Nearly a year ago SkinCare Physicians’ long time fellowship training was accredited through the ASDS Cosmetic Dermatologic Surgery Fellowship Accreditation Program. ASDS launched the program in summer 2013 to promote comprehensive post-residency training in cosmetic dermatologic surgery procedures. Soon our three Fellows, Drs. Emily Keller, Kathryn Kent and Laurel Morton, will “graduate” from our program and move on bigger things, enthusiastic and positive about their training at SkinCare Physicians near Boston. They shared their experience in the following article published in the May-June 2014 issue of Currents, the ASDS magazine.
A TREMENDOUS BOOST
Program: SkinCare Physicians, Chestnut Hill, Mass.
Co-directors: Kenneth Arndt, MD – Jeffrey Dover, MD – Michael Kaminer, MD – Thomas Rohrer, MD
Fellows: Emily Keller, MD – Kathryn Kent, MD – Laurel Morton, MD
The three Fellows at SkinCare Physicians can sum up their many positive moments of nearly a year of intensive training in cosmetic dermatologic procedures: increased confidence, access to cutting-edge technology, working with and gaining insights from multiple physicians, and helping victims of the Boston Marathon bombing.
“I think I’m going to be starting off with a huge foundation of knowledge I wouldn’t have had, had I not done this,” said Emily Keller, MD. “There’s trepidation in starting off on your own. This is a tremendous boost.”
She and Kathryn Kent, MD, and Laurel Morton, MD, all are training with SkinCare Physicians in Chestnut Hill, Mass. Jeffrey Dover, MD, heads the program, which includes five additional faculty members. Drs. Keller and Morton are concentrating on lasers and aesthetic dermatology while Dr. Kent will her year having completed not only a cosmetic dermatologic surgery fellowship but also a fellowship in ACGME Procedural Dermatology. The latter fellowship is being accredited by the Accreditation Council for Graduate Medical Education.
Both Drs. Kent and Keller have found the ability to learn from four different staff members a big plus. “You learn different perspectives on techniques, responses to side effects, ways to engage with patients and how to manage the business. That allows us to form our own techniques, taking pieces from each practitioner,” said Dr. Keller.
“My general favorite is laser procedures,” said Dr. Morton. “The applications are broadest, which allows you to be creative when people come to you with specific problems. Here they have so many devices and can really teach us a wide array of techniques. That has been really valuable.”
Dr. Keller agreed. “I’ve seen lasers here I’ve never seen in my life before,” she said. As a result, she’s now performed a number of once-unfamiliar treatments, including fully ablative resurfacing and hair transplants.
All three Fellows have particularly enjoyed their involvement in Project Heal, the practice’s pro bono initiative to treat the victims of the April 2013 Boston Marathon bombing.
Victims suffered lower-extremity injuries, blast and scar injuries, said Dr. Morton. The three have taken an active role in performing grafts and flaps and improving patients’ range of motion and have had the rewarding experience of helping the patients. “We truly have changed lives in a good way,” said Dr. Keller. “We are giving them function back. Instead of looking at the scars and seeing horrible memories, they can look ahead and put that time behind them.”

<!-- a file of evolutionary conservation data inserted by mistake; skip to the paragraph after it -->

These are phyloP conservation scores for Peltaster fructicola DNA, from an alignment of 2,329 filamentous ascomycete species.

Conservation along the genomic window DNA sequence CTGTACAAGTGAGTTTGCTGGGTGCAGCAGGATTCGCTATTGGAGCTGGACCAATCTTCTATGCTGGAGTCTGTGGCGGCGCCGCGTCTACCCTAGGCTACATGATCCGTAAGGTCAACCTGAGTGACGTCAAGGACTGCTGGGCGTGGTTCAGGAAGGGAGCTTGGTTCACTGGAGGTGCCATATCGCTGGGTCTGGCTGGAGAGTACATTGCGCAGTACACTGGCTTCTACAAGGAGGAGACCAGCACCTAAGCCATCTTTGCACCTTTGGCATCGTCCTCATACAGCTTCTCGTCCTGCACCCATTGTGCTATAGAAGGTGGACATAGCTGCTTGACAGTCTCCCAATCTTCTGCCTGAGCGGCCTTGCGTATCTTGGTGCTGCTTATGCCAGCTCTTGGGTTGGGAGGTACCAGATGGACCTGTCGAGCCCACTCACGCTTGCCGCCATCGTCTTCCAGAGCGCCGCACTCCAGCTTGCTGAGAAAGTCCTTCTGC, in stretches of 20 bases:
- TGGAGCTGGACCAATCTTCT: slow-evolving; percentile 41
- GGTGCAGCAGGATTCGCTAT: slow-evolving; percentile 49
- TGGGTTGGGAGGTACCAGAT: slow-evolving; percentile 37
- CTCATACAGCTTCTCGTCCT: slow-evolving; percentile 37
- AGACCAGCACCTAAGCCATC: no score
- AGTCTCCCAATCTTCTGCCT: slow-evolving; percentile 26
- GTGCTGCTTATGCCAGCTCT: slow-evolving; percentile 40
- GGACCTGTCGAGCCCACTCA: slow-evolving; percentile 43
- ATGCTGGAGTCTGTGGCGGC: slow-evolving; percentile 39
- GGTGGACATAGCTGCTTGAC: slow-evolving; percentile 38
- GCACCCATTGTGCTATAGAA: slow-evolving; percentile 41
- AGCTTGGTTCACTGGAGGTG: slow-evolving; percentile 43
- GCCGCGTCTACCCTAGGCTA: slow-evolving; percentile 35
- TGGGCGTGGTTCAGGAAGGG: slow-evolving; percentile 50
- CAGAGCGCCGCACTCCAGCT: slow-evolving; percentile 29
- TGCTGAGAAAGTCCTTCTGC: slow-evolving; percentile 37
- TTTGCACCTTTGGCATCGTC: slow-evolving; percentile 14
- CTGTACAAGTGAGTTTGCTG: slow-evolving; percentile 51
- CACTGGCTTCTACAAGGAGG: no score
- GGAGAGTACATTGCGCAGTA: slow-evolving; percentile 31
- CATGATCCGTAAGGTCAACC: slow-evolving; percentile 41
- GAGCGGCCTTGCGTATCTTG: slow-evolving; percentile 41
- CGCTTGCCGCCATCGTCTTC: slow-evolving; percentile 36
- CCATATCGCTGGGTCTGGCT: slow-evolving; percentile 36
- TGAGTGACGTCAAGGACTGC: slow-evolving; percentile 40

Because Dr. Kent already had a personal interest in treating scars, she was particularly interested in the treatments. “Usually in private practice, you don’t see those types of injuries,” she said. “It was very meaningful to have this experience and get to help the victims.”
Rewarding for practice
Dr. Dover, who has helped train scores of fellows in the past, has found the practice’s involvement in the new accreditation program rewarding. “It’s been very good. There’s no doubt about it,” he said.
Accreditation helps ensure uniform standards of care and education across the nation, he said. “We have formal training expectations, and the bar is set high.”
In addition, the program has the backing of a national organization. “It’s the real McCoy, and we hope it will encourage others to have a national accredited program. That will expand the number of Fellowships across the country,” he said.
The Fellowship program also changes lives, Dr. Dover said. A patient came in with an extremely rare syndrome that causes a particular hue of facial discoloration. As a result, she had stopped many formerly enjoyable activities and hated to leave the house. One of the Fellows found a 50-year-old paper that discussed how the condition could perhaps be treated through delivering light in a certain range. The Fellow identified a particular laser that might work and followed up with more research and testing. Over a series of treatments, the woman’s face cleared 99 percent. “The reason it worked was the hard work and digging of this Fellow,” said Dr. Dover. “We’ve changed the patient’s life; we’ve changed the Fellow’s life.”
Dr. Kent said she plans to work with a dermatologic surgeon in Miami. Dr. Morton’s plans aren’t finalized, but she and her husband want to stay in the Boston area. Dr. Keller, after college, med school and residency in the Midwest and her Fellowship on the East Coast, will head west to Colorado Springs.
They all know they can call up their former mentors when they need help or advice. “They’ve taken us under their wings,” said Dr. Keller. “We know they’ll be truly watching out for us, guiding us – still challenging us, but helping us make our own way through the world.”
Read more about SkinCare Physicians’ Cosmetic Surgery and Laser Fellowship program.
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